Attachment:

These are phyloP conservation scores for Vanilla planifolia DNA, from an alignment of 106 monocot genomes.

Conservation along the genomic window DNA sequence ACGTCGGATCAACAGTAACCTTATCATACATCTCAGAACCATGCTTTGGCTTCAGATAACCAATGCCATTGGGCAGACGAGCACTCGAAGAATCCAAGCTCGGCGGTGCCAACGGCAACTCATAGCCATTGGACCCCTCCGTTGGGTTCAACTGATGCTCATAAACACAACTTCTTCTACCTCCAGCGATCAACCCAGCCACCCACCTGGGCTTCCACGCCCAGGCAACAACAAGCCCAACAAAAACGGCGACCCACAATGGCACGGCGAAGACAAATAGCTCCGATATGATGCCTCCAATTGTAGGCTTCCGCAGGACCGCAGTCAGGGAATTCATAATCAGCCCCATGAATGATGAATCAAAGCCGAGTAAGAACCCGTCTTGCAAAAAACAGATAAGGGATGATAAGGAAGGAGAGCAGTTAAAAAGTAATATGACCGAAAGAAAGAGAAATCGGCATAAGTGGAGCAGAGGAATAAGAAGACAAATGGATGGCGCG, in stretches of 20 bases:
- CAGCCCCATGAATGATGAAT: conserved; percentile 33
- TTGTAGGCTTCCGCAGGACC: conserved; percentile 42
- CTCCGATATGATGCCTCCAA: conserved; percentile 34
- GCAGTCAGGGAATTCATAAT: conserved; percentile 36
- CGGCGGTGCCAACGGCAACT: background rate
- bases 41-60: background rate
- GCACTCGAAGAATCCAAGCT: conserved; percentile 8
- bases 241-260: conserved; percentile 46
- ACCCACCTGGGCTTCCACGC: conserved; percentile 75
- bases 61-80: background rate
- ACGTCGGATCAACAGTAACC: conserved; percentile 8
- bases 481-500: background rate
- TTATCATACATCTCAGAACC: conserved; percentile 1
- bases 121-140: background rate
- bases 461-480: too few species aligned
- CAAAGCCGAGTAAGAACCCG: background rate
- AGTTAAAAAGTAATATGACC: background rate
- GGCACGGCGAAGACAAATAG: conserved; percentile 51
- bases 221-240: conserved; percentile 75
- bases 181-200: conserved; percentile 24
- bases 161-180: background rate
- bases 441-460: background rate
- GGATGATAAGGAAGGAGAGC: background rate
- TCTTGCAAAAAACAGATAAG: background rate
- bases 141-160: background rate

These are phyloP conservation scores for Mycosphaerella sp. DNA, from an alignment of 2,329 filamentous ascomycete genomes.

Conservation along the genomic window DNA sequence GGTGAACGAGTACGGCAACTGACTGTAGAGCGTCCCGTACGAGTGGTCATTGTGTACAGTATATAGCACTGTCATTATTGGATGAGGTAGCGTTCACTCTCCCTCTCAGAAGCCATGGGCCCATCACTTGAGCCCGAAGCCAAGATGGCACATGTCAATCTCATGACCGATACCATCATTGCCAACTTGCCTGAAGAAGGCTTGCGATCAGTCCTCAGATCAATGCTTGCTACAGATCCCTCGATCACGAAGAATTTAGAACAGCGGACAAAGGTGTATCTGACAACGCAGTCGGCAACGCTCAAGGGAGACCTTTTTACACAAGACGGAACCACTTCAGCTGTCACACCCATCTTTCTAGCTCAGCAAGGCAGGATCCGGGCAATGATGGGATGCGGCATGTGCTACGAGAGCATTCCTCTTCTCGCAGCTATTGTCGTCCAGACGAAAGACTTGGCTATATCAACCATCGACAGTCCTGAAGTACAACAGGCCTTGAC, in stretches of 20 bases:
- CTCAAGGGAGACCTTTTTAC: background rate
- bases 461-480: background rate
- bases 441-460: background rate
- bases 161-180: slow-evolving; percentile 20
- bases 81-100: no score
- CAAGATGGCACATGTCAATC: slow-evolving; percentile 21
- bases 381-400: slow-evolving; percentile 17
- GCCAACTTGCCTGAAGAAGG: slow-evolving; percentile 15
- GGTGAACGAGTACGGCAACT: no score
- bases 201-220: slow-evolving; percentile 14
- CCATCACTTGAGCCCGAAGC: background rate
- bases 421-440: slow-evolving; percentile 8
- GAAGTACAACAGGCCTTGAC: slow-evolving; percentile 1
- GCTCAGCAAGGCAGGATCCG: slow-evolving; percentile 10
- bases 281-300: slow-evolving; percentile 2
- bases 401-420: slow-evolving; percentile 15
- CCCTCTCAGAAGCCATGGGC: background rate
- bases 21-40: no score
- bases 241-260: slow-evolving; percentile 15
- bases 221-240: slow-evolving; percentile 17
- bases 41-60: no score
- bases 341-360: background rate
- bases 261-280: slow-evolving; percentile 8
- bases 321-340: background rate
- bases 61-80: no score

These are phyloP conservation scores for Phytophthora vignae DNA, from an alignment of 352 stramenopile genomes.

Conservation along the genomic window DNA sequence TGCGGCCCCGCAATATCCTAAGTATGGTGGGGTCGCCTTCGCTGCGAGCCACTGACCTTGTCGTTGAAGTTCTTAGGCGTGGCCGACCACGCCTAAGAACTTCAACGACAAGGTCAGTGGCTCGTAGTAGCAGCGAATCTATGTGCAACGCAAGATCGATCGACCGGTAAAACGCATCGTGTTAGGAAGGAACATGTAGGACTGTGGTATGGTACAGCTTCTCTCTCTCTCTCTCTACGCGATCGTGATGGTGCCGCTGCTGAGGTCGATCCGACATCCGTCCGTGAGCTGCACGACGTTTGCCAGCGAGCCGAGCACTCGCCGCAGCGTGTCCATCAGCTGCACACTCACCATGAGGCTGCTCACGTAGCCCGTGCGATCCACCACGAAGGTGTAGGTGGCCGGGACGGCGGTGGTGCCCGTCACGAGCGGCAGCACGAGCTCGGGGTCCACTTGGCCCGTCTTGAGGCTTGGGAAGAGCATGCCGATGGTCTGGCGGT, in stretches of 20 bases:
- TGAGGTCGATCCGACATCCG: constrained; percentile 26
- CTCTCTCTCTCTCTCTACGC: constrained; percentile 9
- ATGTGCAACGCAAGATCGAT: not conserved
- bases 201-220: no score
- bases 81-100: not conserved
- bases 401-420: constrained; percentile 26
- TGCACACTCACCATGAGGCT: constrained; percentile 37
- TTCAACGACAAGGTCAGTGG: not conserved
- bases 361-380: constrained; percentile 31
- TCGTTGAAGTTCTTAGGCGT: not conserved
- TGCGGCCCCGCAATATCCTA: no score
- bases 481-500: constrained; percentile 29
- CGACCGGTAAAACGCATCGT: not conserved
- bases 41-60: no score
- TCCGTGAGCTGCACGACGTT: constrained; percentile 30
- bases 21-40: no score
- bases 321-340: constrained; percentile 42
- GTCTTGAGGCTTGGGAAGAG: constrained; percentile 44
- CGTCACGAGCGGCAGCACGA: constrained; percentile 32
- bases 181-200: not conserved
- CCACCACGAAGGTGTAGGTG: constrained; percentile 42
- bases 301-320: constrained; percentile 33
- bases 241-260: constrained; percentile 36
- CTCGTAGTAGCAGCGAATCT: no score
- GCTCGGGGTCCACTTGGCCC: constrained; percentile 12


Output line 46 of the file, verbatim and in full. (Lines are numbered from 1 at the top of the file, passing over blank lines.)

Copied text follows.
- CCCTCTCAGAAGCCATGGGC: background rate